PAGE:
Students grapple with questions regarding the involvement of the United States in Afghanistan by exploring Afghanistan’s culture and history and then examining the events that led to the Soviet invasion, the arrival of Osama bin Laden, and the situation today.
Students explore the history of U.S. relations with China and consider the implications of China’s economic growth, societal transformation, and increasing international role.
Students trace the history of the Black freedom struggle from Reconstruction through the 1960s. Readings and activities focus on the grass-roots movement to achieve civil rights for African Americans.
Students probe the history of the United States from 1830 to 1865. Using primary sources, readings, and lessons, students consider the experiences of people in the United States as well as the issues driving the political confrontation over slavery and the meaning of liberty.
Students examine the causes and effects of global warming and delve into questions of who is most responsible for and vulnerable to the changing climate. Students also grapple with how to respond to climate change in ways that are both effective and fair.
Cubans have very different opinions about their country and its history, particularly about the Cuban Revolution that began in 1959. In this unit, students explore Cuba’s history, the Cuban Revolution, and consider the country’s future.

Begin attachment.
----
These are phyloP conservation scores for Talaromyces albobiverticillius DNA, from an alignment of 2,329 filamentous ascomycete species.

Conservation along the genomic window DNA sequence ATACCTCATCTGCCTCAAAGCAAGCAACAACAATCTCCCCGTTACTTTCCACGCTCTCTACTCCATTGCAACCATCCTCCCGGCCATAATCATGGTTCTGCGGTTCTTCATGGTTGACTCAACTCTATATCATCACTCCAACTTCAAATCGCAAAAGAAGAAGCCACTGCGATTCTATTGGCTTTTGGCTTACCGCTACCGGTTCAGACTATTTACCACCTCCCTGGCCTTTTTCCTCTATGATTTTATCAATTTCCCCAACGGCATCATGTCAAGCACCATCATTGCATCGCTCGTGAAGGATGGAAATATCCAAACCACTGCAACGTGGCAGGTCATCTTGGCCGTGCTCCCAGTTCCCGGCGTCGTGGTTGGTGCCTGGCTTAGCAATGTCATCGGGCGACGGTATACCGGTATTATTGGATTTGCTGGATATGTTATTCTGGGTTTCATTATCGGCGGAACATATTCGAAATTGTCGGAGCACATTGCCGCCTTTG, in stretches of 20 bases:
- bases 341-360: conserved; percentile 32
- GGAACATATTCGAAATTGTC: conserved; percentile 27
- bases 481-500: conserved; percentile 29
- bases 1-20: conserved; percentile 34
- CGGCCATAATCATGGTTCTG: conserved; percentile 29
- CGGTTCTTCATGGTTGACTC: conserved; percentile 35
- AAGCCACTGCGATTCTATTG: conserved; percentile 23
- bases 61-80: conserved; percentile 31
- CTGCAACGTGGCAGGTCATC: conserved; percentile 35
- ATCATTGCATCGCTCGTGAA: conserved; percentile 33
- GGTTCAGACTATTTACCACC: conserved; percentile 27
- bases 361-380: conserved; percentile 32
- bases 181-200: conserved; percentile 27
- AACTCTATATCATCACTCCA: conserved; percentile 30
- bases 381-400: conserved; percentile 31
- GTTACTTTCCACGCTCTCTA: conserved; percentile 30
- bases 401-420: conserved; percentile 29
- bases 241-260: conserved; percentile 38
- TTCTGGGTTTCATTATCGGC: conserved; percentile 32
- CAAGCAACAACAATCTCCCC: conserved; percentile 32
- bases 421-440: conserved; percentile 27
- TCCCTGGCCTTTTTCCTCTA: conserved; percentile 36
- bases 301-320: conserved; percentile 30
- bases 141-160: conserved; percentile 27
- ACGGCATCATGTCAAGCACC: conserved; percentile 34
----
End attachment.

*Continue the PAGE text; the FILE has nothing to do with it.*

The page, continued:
Students probe the complex relationship between the U.S. and Cuba, and examine the crisis that brought the world to the brink of war. The unit incorporates groundbreaking research on the Cuban missile crisis.
Students trace the development of the American colonial world and one of the greatest wealth-producing colonies in world history. They consider the groups involved in the conflict and reflect on the legacies of one of the most successful revolts of enslaved people in history.
Students probe the history of human rights and consider options for defining and protecting rights.
Students examine the events in the United States and overseas in the early years of World War II and then recreate the great debate that took place in the United States over the Lend-Lease Act.
Rather than taking the usual approach of learning history from only the perspective of the elite political leaders, students consider the opportunities, hardships, aspirations, and questions facing people across society in the United States in its earliest years—from 1783-1830.
This unit provides a wide-ranging overview of racial slavery in the Americas and the opportunity for students to consider how the past shapes the present.
Students survey the economic issues and political developments that have shaped the outlook of policymakers in the Kremlin and Washington, D.C.
This is a major, must-have overhaul and replacement for this popular unit. Students explore the events leading up to Lenin and the Bolsheviks’ assumption of power; the political and economic conditions that led to the fall of the Tsar; and the competing political ideologies in revolutionary-era Russia.
Students trace the final years of the Ottoman Empire, the struggle for independence, and Turkish resistance against European imperialism.